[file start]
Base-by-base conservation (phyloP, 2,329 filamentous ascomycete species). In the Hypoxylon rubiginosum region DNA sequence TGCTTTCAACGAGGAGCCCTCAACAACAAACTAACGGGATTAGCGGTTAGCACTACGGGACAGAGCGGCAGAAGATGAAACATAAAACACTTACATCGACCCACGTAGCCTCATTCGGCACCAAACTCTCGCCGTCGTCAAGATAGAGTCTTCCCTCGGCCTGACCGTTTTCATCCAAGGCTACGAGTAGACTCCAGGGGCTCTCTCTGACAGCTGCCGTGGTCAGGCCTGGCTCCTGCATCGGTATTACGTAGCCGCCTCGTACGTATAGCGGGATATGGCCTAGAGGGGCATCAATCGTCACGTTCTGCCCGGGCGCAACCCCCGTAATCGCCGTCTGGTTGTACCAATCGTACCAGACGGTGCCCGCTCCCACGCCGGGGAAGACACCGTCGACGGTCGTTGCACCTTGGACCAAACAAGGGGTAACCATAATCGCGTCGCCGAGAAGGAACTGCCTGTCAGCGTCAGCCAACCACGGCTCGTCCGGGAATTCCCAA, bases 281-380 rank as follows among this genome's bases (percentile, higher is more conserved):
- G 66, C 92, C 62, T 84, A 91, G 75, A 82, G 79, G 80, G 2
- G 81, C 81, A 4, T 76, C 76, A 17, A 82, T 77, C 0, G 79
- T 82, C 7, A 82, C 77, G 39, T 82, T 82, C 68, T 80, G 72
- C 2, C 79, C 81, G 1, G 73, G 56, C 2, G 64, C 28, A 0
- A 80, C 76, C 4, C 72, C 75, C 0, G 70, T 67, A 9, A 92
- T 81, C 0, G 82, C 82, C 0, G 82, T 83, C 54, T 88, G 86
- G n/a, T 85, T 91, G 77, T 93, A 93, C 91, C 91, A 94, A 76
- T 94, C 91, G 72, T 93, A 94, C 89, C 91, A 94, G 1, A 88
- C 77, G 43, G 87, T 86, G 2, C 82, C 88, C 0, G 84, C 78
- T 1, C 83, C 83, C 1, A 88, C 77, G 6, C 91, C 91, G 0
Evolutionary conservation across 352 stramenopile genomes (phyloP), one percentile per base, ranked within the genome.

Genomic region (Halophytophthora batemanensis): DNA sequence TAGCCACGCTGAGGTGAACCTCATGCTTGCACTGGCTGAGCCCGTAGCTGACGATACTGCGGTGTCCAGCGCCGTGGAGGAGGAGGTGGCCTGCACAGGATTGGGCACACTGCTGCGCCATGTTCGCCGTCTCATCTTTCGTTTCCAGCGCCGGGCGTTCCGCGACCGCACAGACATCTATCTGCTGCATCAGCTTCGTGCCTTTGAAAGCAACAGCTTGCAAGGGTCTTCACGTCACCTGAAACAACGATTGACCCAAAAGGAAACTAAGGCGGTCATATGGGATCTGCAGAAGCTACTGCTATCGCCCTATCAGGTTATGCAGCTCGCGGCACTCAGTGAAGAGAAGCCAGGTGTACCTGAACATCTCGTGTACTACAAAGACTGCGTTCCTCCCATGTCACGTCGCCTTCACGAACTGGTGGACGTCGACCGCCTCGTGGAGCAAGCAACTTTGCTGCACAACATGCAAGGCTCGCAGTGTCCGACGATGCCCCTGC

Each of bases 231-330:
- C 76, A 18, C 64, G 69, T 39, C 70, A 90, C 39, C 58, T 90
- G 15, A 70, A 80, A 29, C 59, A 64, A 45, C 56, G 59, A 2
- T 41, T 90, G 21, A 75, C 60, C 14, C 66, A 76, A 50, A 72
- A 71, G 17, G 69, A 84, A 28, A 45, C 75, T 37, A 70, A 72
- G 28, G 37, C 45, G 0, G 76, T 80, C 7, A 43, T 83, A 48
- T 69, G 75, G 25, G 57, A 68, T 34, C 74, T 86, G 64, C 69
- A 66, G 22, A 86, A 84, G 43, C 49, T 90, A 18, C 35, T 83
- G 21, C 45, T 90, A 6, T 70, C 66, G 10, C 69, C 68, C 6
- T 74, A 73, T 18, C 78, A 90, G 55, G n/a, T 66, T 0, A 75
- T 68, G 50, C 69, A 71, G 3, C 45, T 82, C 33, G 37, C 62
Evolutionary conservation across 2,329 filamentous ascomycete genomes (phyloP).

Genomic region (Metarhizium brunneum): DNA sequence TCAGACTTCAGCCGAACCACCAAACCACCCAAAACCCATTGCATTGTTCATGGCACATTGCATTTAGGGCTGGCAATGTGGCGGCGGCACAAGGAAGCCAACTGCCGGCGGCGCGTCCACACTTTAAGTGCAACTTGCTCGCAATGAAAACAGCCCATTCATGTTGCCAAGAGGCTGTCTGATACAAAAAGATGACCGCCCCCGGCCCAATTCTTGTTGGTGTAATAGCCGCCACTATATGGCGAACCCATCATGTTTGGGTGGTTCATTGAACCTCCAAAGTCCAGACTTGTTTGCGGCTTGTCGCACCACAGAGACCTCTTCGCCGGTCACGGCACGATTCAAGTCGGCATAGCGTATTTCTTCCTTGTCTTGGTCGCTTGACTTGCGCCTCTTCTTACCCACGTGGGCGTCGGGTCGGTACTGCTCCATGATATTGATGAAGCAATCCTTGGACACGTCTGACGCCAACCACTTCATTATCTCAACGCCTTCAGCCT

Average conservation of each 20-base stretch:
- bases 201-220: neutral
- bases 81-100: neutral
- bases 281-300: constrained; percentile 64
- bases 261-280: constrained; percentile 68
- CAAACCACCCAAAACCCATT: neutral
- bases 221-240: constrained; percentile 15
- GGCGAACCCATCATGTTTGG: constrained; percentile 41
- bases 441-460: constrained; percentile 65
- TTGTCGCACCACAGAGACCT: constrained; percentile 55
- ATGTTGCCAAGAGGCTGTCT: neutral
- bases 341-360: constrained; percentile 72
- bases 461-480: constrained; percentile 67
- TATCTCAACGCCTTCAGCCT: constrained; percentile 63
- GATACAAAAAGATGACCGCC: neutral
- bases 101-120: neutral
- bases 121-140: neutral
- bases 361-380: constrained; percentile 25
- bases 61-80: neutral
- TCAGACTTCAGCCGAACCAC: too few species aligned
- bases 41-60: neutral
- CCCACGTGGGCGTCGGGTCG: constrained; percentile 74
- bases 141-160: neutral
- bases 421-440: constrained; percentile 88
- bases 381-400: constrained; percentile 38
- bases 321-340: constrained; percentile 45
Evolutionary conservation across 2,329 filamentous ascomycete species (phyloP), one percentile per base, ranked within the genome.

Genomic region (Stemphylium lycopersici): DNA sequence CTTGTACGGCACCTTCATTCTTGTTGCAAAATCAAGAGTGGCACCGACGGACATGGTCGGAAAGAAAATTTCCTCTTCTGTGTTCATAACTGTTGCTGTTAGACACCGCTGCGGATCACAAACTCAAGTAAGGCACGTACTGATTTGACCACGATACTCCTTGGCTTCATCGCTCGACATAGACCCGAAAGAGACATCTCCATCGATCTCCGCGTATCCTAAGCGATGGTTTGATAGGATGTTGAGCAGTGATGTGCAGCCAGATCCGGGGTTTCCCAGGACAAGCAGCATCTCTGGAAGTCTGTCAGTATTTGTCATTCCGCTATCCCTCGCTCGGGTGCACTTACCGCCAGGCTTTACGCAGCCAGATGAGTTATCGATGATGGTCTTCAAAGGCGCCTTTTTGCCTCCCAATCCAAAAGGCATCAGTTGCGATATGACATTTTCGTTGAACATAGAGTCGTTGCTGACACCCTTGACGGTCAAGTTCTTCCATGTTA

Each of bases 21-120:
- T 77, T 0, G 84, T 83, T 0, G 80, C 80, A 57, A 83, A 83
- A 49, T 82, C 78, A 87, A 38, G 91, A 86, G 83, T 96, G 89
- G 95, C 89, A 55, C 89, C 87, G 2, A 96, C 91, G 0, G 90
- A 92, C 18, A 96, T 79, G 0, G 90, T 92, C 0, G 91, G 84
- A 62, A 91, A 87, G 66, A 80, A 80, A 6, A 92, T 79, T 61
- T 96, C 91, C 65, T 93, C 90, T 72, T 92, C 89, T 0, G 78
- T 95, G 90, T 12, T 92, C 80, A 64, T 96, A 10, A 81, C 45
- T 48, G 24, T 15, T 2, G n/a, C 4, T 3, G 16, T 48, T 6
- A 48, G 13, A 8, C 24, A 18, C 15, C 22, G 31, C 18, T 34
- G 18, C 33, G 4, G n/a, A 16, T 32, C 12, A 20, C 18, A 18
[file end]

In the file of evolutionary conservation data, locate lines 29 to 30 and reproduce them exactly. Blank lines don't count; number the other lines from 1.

- bases 81-100: neutral
- bases 281-300: constrained; percentile 64